“If the Department is claiming that foreign nationals were given food on this day it is just trying to clear its name. All foreign nationals went home empty-handed.”

Among the immigrants turned away on Friday were people with disabilities, blind people who are surviving by begging, and domestic workers who have lost their jobs due to the pandemic. They were mostly Zimbabweans, Mozambicans, Congolese and Malawians who live on the streets or in dilapidated buildings in Doornfontein, inner-city Johannesburg.

Musonza said that at a previous food distribution in early September, refugees, asylum seekers and foreign passport holders were also turned away. She said people who benefited in September benefitted on Friday again. GroundUp spoke to three South Africans who said they had received parcels the previous month as well.

“The food parcels were long-awaited and there was a dire need for food,” said Musonza. “Initially the food distribution was supposed to take place in inner-city Johannesburg where most of the registered immigrants live, but representatives from Social Development changed the venue to Jeppestown where the people who previously benefited live.”

Some of the immigrants told GroundUp they had not seen decent food for months.

When they arrived at the church in the morning they heard EFF slogans being chanted and that people receiving food parcels were told to vote for the EFF in the upcoming elections.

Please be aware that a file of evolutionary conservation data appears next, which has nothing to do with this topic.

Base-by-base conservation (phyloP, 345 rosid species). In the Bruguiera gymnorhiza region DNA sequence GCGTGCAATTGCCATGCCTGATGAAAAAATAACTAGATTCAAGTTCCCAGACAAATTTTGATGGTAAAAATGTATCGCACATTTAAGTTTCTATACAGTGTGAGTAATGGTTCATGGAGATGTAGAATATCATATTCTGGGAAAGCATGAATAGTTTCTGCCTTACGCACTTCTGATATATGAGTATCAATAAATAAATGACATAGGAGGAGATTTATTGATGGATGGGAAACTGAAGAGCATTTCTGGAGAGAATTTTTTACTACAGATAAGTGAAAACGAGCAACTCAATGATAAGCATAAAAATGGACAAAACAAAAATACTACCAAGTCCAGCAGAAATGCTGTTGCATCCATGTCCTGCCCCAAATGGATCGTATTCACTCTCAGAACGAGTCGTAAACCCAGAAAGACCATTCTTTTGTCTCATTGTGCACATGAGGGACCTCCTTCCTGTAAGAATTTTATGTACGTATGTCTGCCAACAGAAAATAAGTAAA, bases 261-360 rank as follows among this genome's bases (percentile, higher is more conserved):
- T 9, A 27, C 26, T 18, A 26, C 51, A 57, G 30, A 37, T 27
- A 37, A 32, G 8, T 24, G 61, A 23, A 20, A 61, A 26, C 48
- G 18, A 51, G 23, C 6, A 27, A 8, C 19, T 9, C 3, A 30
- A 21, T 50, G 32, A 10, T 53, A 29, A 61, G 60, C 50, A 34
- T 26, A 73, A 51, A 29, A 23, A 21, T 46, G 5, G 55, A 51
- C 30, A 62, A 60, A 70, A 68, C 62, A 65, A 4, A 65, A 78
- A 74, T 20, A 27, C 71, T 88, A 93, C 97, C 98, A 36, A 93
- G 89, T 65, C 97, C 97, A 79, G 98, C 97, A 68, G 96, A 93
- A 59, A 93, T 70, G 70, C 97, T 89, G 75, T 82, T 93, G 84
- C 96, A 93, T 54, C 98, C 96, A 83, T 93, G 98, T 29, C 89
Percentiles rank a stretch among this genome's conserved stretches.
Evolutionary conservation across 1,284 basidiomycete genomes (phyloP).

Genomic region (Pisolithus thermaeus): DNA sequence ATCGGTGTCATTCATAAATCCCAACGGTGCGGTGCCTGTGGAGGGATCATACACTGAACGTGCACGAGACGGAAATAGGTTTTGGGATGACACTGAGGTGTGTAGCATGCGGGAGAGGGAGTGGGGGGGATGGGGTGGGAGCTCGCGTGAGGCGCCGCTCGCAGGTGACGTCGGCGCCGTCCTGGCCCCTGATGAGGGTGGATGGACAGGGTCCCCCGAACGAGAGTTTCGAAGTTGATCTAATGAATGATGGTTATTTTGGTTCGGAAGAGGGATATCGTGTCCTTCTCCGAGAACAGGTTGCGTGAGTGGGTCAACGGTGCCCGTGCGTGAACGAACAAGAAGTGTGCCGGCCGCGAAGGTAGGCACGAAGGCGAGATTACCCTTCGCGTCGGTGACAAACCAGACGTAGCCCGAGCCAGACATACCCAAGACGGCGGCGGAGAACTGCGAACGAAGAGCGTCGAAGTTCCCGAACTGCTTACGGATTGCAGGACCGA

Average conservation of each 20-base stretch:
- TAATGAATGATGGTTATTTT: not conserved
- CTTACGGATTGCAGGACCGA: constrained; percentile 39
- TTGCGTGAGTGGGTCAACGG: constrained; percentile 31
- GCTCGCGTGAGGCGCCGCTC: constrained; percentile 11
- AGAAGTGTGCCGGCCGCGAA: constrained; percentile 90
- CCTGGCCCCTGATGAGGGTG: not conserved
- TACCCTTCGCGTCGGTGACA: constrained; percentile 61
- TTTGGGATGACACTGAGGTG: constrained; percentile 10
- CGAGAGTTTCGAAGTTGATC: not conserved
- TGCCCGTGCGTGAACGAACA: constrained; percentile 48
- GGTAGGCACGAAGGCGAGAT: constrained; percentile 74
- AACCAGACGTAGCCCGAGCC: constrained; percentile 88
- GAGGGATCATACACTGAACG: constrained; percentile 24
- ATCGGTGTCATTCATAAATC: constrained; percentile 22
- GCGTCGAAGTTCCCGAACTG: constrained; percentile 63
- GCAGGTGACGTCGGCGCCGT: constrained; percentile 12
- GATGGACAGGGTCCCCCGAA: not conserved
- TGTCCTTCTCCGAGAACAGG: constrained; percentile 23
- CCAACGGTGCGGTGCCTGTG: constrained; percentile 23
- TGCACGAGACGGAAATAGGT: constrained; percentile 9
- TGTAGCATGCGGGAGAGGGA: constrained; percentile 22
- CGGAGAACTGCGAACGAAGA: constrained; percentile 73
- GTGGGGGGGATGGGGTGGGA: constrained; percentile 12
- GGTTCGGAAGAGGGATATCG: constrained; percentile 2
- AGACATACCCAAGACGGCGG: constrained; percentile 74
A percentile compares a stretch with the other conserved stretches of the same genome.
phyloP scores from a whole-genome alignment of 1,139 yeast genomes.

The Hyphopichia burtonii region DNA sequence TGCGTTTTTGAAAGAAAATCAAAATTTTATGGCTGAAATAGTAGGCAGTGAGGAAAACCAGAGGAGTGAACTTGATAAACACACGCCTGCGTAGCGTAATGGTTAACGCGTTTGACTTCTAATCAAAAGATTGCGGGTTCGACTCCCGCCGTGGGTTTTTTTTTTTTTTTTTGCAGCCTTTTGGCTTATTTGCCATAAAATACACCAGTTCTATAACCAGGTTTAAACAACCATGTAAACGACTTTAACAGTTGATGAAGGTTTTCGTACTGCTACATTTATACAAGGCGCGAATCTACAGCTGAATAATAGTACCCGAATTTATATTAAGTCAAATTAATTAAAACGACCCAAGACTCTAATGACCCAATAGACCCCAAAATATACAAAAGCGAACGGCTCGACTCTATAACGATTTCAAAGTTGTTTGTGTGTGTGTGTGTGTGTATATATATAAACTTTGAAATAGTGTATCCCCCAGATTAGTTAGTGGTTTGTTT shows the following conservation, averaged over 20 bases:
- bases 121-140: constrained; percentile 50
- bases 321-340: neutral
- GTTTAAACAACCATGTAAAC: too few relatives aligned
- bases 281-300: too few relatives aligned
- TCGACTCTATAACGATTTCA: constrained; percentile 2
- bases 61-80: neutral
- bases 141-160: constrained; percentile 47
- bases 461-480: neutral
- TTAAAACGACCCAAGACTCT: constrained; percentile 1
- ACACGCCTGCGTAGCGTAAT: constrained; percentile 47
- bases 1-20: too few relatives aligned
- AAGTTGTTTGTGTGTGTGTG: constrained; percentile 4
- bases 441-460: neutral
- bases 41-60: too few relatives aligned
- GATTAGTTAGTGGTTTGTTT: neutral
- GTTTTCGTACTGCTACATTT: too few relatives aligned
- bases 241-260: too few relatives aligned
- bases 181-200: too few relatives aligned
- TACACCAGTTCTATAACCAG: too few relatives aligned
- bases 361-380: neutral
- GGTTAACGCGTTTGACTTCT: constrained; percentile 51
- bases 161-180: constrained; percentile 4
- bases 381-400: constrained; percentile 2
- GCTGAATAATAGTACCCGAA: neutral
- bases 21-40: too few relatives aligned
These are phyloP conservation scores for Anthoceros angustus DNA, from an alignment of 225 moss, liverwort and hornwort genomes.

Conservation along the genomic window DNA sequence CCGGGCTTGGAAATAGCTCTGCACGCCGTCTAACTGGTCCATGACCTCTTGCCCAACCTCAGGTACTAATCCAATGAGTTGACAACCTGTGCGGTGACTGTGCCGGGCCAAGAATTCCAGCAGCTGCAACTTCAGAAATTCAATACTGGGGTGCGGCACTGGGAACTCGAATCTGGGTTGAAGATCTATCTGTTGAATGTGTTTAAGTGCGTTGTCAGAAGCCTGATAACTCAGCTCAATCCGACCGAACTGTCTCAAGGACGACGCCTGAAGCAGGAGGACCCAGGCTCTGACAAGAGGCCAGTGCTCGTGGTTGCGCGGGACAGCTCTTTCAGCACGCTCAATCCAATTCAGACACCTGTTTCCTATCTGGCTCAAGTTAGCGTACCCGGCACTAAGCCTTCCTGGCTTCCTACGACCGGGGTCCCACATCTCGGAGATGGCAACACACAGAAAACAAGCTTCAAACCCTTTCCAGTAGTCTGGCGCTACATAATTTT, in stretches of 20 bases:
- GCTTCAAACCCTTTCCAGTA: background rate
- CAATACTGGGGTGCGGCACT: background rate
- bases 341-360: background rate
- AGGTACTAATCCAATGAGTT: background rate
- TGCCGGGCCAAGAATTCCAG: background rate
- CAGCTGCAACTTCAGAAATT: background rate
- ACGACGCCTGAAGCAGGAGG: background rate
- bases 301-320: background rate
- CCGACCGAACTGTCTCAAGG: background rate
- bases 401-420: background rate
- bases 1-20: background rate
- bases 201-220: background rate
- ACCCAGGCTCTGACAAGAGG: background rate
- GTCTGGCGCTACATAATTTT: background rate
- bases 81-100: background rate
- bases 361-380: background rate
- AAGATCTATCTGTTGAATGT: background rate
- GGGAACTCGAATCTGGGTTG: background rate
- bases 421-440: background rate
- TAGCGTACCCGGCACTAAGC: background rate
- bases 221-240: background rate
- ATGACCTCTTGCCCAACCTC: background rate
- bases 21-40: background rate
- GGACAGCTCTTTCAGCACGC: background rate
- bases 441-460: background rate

“The food parcels were hijacked by EFF members who were making their supporters jump the queue, while blind people, the disabled, and many other migrant communities were turned away after walking long distances from their homes. They claimed government food parcels were not meant for immigrants,” said Musonza.

“We were surprised that even people who had passports, asylum and refugee documents were turned away.”

Two friends, both of whom are visually impaired, Edward Hamadziripi and Edmore Makungura, who left Zimbabwe in 2010, said that although it was raining they had walked all the way from Ellis Park to the assembly point at Nugget Street where they boarded cars to Jeppestown.

“Waiting the whole day only to be denied food was painful. For days we have not had any real food. It’s hard to rely on the money we beg on the streets because sometimes we go home with nothing,” said Hamadziripi.

“To think that we promised our children that we would soon have food. No one knew that they would refuse to give us food,” said Charity Daniel originally from Lilongwe, Malawi.

“The shelves in our home are empty. There is no food. If l do not get food provisions soon my family will starve,” said Chiedza Ndlovu, originally from Zimbabwe. She lost her job as a domestic worker due to the pandemic and now sells sweets on the streets. She too returned home empty-handed.

“What happened did not surprise us, the South African government has been excluding us from food parcels since the pandemic started,” said John Msusa from Congo.

“This exclusion is consistent with the policy of the DHA making migration and movement of predominantly black African people a crime,” commented Sharon Ekambaram, Lawyers for Human Rights Manager for Refugee and Migrants Rights Programme.